Cross-sectional view of an operating solar thermophotovoltaic.
A team of researchers at Massachusetts Institute of Technology has come up with a new way to capture solar energy that makes it easier to store and be used on demand at a later time.
The team created a device that improves the efficiency of solar panels by using wavelengths of light that normally are wasted because they cannot be captured by conventional photovoltaic cells. In this new system, the sun heats a high-temperature material, a two-layer absorber-emitter device placed over the PV cells. The outer sunlight-facing layer, the absorber, includes an array of multi-walled carbon nanotubes that efficiently absorbs the light’s energy and turns it into heat. A bonded layer of silicon/silicon dioxide photonic crystals, the emitter, is engineered to convert the heat back into light that can then be captured by the PV cells. This allows much more of the energy in the sunlight to be turned into electricity.
This new system combines the advantages of solar photovoltaic systems, which turn sunlight directly into electricity, and solar thermal systems, beneficial for delayed use because heat is more easily stored than electricity. The basic concept has been explored for several years, according to the team.
A lot of work has been done on the theoretical design of surfaces for solar thermophotovoltaic systems (STPVs) and fabrication of single components for potential integration in these systems, says team member Andrej Lenert, an MIT graduate student who expects to be awarded his PhD in mechanical engineering this spring.
Schematic of the planar STPV layout. Incoming solar radiation is converted to heat at the absorber; heat is selectively radiated by the emitter, and converted to electrical power at the PV cell. Image: MIT.edu
Lenert has been involved with STPV efforts at MIT ever since the university opened the Solid-State Solar Thermal Energy Conversion (S3TEC) Center in 2010, but his interest goes back even further to a radiation class. “I was drawn to this work initially because of the elegance of the concept and later because of the multi-disciplinary nature of its practical implementation,” he says. “My interest in renewable power generation stems as far back as my interest in pursuing an engineering degree.” He expects to continue research in this area after graduation.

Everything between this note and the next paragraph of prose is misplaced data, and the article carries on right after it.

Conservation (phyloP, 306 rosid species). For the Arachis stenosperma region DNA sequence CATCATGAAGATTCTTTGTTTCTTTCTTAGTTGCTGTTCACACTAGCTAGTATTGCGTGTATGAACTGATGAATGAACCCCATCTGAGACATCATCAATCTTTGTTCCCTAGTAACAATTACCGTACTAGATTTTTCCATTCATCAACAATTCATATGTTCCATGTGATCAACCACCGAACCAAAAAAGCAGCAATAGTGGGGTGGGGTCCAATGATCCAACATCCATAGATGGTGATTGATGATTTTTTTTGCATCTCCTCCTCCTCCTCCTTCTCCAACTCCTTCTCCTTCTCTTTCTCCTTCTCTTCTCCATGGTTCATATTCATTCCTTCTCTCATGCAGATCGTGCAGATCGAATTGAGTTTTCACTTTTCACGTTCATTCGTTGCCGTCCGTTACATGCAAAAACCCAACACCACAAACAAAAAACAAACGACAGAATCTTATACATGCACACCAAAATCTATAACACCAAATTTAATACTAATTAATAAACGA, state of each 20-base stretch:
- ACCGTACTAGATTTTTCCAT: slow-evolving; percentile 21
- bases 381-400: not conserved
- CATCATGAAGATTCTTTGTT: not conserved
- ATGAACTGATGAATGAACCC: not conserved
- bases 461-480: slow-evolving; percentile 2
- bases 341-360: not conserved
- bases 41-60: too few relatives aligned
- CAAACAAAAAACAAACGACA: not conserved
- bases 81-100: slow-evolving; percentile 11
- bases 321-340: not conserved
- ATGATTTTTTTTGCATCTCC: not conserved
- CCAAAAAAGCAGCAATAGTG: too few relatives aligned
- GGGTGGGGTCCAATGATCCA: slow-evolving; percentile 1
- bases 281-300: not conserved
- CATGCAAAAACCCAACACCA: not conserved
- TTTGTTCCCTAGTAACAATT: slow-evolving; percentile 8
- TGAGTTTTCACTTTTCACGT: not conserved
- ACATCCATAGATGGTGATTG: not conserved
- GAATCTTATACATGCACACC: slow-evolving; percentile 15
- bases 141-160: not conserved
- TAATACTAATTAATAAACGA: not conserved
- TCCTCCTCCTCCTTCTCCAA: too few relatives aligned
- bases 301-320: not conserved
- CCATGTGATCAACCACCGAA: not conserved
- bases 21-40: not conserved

While the earlier studies have suggested efficiencies as high as 40%, experiments remained below 1%, Lenert says. “The large discrepancy is in part due to the challenging experimental nature of spectral engineering at high temperatures. It is also in part due to fact that the overall system efficiency is highly dependent on the performance of each one of the energy conversion steps and components, just like in a conventional solar cell, except with the added spectral conversion steps in the hot absorber-emitter.”
He says the team came up with the idea for the absorber-emitter after developing a framework to identify which parts of the spectrum are most critical to the success of an STPV system. “We then tuned the spectral properties of the absorber-emitter using carbon nanotubes and silicon/silicon dioxide photonic crystals to target these properties and achieve the improved performance,” he says.
Key to the breakthrough was an understanding of the interplay between the use of structure at small scales to tune spectral properties and macroscale device design.
Lenert’s team has produced an initial test device with a measured efficiency of 3.2%, and they say with further work they expect to be able to reach 20% efficiency, enough for a commercially viable product.
In their experiments using simulated sunlight, the researchers found peak efficiency came when the intensity was equivalent to a focusing system that concentrates sunlight by a factor of 750. This level of concentration is already much lower than in previous attempts at STPV systems, which concentrated sunlight by a factor of several thousand. But the MIT researchers say that after further optimization, it should be possible to get the same kind of enhancement at even lower sunlight concentrations, making the systems easier to operate.
Lenert says this is because the research center is currently working on getting even better control of the thermally-driven spectral conversion process using wavelength and angular selective surfaces. “This selectivity will lower the required level of solar concentration in two ways: Control over re-emission losses from the absorber and a more efficient TPV process that will contribute to lowering the input solar power needed to reach the same operating temperature.”
If the team achieves its goal of generating power from sunlight both efficiently and on demand from an STPV system, it could have a major impact on the way society uses solar power or at least provide another renewable option for applications when solar thermal plants or photovoltaics cannot meet the requirements, Lenert says.
Nancy S. Giges is an independent writer.
The large discrepancy is in part due to the challenging experimental nature of spectral engineering at high temperatures.
MIT graduate student